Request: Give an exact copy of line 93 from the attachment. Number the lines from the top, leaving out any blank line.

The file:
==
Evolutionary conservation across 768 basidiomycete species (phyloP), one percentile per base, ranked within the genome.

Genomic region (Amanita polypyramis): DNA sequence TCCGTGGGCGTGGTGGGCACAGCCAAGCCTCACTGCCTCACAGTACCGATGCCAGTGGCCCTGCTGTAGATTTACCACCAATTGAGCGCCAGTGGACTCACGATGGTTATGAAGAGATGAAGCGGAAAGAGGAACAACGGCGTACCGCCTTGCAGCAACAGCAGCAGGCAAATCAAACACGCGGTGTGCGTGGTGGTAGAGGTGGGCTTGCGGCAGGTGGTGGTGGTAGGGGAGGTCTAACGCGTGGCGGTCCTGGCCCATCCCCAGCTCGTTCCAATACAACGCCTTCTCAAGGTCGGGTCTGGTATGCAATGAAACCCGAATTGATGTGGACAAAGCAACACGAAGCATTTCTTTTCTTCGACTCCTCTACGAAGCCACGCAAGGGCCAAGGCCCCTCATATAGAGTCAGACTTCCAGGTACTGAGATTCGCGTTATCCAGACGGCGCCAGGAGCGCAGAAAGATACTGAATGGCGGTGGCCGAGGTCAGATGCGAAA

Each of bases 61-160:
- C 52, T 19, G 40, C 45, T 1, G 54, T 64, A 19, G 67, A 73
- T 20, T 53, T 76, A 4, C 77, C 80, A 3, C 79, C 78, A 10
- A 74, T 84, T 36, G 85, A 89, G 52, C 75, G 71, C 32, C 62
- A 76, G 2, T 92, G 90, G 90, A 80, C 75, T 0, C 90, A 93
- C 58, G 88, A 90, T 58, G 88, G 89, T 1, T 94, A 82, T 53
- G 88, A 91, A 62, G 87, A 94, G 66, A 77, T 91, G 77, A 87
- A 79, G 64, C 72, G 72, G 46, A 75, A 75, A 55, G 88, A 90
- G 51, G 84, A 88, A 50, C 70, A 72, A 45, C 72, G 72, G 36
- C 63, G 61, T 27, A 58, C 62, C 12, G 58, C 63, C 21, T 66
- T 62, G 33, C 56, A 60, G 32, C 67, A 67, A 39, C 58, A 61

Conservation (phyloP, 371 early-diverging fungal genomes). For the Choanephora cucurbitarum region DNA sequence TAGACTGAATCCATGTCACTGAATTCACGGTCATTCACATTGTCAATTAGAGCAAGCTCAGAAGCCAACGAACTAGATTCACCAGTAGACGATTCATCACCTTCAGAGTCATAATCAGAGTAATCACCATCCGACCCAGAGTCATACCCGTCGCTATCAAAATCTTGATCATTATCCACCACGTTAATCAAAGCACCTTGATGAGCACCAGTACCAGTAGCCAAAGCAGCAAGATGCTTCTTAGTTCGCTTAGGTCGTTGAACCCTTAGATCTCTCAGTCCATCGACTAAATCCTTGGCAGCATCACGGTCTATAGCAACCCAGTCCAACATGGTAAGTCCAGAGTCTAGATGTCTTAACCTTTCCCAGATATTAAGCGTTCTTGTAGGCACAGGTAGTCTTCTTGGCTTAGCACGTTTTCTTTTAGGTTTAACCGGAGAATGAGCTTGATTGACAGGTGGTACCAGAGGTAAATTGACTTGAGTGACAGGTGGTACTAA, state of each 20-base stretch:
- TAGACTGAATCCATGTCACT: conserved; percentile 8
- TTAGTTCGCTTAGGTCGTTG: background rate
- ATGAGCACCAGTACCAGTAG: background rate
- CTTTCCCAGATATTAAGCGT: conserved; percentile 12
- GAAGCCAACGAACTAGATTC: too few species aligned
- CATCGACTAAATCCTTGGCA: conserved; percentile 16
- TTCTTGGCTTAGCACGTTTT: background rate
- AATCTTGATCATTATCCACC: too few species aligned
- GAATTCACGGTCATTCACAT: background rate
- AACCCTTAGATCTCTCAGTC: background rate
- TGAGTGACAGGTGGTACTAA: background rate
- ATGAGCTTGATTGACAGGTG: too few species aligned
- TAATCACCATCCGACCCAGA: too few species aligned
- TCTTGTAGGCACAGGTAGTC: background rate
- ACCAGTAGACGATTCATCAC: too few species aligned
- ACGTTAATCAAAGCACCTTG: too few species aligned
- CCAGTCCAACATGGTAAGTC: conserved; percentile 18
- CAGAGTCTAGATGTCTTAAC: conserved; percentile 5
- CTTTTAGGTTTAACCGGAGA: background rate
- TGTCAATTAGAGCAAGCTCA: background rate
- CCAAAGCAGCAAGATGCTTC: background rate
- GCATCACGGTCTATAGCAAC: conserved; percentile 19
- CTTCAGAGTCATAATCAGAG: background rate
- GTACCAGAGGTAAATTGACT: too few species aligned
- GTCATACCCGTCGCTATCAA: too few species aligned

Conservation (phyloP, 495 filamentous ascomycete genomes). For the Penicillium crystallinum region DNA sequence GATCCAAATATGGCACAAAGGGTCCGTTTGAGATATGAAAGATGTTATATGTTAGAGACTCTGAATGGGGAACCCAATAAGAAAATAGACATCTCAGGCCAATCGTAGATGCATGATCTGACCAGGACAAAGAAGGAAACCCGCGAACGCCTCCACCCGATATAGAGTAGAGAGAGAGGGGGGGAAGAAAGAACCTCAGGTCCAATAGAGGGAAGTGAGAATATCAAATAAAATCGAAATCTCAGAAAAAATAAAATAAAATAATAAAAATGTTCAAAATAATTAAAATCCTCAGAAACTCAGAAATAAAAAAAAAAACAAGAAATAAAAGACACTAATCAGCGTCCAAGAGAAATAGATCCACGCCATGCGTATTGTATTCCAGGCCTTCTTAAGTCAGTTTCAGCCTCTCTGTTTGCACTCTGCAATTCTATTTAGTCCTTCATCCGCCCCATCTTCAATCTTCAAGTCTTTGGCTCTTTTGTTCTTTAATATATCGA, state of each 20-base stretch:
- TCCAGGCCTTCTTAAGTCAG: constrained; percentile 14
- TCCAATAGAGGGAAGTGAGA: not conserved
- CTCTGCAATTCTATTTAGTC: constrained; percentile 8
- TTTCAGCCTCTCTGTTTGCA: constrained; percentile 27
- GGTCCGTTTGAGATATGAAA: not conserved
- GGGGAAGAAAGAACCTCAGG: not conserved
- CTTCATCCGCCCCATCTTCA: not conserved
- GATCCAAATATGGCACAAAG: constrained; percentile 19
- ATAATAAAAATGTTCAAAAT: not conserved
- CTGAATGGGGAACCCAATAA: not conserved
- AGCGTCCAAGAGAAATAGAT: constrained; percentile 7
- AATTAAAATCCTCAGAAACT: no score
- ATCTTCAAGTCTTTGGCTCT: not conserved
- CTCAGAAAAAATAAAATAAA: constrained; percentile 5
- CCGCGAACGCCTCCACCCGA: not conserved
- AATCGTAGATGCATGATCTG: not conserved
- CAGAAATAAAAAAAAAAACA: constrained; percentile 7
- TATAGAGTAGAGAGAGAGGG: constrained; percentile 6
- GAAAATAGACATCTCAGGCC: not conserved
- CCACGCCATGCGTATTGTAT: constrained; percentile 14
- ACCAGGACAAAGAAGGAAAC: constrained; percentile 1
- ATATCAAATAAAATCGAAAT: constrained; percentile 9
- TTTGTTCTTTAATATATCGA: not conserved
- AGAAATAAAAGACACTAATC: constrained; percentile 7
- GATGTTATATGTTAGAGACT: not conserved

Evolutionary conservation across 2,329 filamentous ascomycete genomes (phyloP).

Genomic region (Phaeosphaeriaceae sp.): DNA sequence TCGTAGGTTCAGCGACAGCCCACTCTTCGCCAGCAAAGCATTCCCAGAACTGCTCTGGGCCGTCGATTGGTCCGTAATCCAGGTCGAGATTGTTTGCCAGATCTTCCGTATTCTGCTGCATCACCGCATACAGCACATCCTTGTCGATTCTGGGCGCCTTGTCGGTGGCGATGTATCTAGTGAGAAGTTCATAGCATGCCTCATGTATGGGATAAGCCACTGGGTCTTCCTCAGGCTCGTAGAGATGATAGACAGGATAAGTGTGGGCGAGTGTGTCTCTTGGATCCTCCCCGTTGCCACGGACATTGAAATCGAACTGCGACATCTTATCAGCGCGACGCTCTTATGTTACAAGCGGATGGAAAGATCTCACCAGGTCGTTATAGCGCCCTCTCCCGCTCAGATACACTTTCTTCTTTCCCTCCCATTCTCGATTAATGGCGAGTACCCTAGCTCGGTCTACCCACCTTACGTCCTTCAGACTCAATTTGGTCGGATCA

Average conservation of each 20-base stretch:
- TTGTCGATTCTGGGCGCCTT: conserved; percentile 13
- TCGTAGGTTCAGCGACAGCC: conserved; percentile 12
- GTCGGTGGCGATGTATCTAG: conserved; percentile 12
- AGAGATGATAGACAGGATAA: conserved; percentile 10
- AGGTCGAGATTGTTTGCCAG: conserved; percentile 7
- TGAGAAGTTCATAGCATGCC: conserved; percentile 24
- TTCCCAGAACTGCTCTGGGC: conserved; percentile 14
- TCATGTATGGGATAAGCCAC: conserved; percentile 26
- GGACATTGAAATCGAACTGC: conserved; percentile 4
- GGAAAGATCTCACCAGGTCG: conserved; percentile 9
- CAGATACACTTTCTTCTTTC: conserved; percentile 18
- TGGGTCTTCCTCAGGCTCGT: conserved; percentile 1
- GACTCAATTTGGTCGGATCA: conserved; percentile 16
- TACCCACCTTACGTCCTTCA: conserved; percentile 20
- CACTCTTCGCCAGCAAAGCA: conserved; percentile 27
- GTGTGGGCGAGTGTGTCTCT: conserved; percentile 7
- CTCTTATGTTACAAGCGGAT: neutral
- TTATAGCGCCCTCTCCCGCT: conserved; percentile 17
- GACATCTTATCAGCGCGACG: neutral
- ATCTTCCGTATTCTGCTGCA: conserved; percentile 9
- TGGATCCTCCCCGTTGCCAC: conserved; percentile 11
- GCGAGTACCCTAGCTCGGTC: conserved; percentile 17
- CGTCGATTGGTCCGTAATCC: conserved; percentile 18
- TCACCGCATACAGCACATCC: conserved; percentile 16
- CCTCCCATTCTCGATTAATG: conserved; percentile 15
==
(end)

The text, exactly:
- CCTCCCATTCTCGATTAATG: conserved; percentile 15